The Feed: This also marks the third soundtrack album release for the AC series. That must feel pretty good.
Kyd: It feels good : ) I worked really hard on the AC Brotherhood score and it’s great to see how gamers get the fact that this needed to be a much darker and aggressive score – whereas the AC2 score is more uplifting.
The Feed: You’ve got a large number of game soundtracks to your credit. Is there a genre of gaming or a particular music style you haven’t been able to explore yet in a game?
Kyd: I am fortunate to have been able to write music for most game genres – from first person shooters to sandbox games to fantasy MMO’s and music games. A category that would be fun to write a score for, that I haven’t worked in yet – is the horror genre. I have written music for horror films but have not had an opportunity to write a really scary score for a video game.
The Feed: What is your take on traditional orchestration in soundtracks versus using primarily electronic instrumentation?
Kyd: I like both orchestral music and electronic music and I think that shows in my music. I think it’s harder to write good electronic music since there is no education or basic rule set that covers this genre. However I feel that most of the good electronic music is found in the music industry by bands such as Royksopp, Massive Attack etc. Rarely does a good electronic score come along for a film or a game.
The Feed: Our reader Chris has an interesting question: “I am a poor college student trying to make a mod that will impress future employers. Any advice for music for my game?”
Kyd: Well, it all depends on the game and what kind of atmosphere would be appropriate. Try to think of a soundtrack as something that will enhance the game experience – not just something that you would expect, or that will fit with what you already have. An example is if you have a scary movie with scary sound fx but instead of using scary music, you use a children’s song – suddenly the scene switches from scary to creepy.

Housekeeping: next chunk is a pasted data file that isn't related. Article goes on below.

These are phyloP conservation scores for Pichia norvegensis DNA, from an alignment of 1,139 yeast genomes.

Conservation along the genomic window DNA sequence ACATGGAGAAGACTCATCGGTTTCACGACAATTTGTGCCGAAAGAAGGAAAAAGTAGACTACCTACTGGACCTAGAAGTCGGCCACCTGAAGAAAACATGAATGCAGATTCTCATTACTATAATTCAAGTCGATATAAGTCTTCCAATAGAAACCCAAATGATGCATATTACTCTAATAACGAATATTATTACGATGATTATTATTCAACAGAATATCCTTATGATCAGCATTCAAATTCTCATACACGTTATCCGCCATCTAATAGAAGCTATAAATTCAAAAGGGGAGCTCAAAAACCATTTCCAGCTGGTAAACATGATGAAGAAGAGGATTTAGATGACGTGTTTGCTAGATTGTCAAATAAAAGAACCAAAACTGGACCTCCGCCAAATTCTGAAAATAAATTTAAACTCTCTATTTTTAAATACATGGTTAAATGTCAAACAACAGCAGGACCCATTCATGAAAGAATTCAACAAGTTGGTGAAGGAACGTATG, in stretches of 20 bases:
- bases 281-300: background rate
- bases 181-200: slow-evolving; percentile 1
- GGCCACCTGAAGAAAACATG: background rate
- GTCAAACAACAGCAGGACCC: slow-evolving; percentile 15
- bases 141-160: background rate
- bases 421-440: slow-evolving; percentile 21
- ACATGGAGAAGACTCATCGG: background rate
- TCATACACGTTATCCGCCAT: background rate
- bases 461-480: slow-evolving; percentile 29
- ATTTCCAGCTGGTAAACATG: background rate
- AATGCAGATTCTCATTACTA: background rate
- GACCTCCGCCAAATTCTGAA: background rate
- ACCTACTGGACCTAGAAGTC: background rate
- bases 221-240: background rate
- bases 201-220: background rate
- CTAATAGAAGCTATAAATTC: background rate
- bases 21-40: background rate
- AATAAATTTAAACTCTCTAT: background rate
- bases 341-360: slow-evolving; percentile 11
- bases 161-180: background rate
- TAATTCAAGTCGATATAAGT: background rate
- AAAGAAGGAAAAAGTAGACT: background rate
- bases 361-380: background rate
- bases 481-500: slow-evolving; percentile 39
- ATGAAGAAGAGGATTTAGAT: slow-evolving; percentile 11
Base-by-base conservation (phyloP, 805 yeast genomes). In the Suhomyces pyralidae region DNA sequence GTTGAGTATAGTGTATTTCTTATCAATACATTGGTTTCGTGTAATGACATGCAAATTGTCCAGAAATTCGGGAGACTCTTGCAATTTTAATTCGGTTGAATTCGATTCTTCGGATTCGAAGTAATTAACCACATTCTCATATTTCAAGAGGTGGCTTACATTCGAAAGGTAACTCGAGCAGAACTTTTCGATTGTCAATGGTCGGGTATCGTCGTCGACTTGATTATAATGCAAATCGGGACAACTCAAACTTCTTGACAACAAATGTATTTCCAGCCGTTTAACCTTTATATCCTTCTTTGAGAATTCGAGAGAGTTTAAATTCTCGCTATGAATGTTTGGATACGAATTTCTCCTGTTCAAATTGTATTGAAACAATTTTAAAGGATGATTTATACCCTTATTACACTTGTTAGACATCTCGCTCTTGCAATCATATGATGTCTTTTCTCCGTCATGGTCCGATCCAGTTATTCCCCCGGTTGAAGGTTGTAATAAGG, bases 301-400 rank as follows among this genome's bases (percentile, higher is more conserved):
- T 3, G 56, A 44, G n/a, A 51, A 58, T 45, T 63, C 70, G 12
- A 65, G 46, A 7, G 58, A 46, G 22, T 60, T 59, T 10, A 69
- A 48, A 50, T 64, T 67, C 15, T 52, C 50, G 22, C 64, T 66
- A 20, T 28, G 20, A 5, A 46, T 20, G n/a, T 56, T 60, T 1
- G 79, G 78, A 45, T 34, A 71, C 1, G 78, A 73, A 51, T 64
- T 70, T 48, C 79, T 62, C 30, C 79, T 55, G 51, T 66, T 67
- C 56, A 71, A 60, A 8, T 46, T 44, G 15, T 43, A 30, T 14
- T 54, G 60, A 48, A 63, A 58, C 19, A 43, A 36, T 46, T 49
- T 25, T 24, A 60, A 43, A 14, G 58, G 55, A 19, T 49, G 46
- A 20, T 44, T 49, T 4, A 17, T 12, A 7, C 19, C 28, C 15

The Feed: Jorrin asks what was your first music-related job and how did you get interested in composing music?
Kyd: My first music job was creating the main title music for a game called USS John Yong on the Amiga computer. My interest in composing sort of just happened. I started writing music every day on the C64 after my Dad bought this program called Electro Sound. My music was horrendous and many of my first songs were re-makes of my favorite songs on the C64. I would tape my favorite songs and listen over and over and then map out each instrument in Electro Sound. It was great practice. It took over a hundred songs before I started finding what I responded to.
Writing music is really about becoming one with your taste in music and finding what kind of music is your favorite. If your current song doesn’t excite you the moment you are writing it – well then perhaps it’s not the style of music you should be exploring. Stay true to yourself and your instincts – don’t think about what’s popular or think about making $$$. Don’t listen to what other people say and just write another track as soon as your current track is done. Keep writing music all the time. Some of my best music was written because a previous track didn’t work out. So you learn and you go back. Learning is the most important thing, and not taking failures in your music writing too serious is key. As long as you learn – you are on the right track.
The Feed: What would be a dream soundtrack project for you? It can be any genre from Film, to TV or Games.
Kyd: For me it’s most important to be working with good people – a dream soundtrack project can really be any genre as long as there is a good vibe with the team.
The Feed: What’s next for you? Is there anything upcoming you are working on now that you can share with us?
Kyd: I have been working on my album and just started working on my next project. I also have a couple of film and TV projects happening but nothing I can talk about yet. I look forward to sharing these with you in 2011 and beyond.